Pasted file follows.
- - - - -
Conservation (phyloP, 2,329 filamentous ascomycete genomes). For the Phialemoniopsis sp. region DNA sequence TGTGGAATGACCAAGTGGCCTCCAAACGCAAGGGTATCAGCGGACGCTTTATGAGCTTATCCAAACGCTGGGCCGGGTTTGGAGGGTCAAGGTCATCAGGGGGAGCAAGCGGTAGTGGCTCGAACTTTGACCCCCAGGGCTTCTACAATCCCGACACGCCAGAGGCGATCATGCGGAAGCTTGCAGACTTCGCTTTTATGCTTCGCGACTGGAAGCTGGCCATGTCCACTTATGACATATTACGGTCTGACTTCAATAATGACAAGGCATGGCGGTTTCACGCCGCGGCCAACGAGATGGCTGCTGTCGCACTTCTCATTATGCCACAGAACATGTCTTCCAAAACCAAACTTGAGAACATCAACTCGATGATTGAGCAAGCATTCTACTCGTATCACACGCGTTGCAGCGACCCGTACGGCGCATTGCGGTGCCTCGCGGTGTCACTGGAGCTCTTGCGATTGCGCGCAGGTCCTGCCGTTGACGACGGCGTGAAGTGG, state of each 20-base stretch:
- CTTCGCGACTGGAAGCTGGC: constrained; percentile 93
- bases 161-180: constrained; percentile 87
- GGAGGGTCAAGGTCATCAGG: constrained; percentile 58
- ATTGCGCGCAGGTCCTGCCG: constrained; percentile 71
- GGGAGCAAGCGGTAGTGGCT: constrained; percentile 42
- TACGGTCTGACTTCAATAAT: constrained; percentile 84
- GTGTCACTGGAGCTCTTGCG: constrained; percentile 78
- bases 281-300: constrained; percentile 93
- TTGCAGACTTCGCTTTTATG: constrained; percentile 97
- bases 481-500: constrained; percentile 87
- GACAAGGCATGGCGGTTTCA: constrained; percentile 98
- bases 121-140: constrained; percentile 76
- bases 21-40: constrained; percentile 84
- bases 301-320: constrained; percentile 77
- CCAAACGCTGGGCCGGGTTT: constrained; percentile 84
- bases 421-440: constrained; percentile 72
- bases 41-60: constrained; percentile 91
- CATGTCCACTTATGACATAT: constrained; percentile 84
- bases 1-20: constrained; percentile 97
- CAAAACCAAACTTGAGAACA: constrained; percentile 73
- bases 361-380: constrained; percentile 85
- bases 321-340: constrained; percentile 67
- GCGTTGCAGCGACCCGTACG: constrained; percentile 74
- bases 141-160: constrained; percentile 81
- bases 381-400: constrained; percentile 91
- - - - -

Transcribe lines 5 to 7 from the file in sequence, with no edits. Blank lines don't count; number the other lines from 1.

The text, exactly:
- ATTGCGCGCAGGTCCTGCCG: constrained; percentile 71
- GGGAGCAAGCGGTAGTGGCT: constrained; percentile 42
- TACGGTCTGACTTCAATAAT: constrained; percentile 84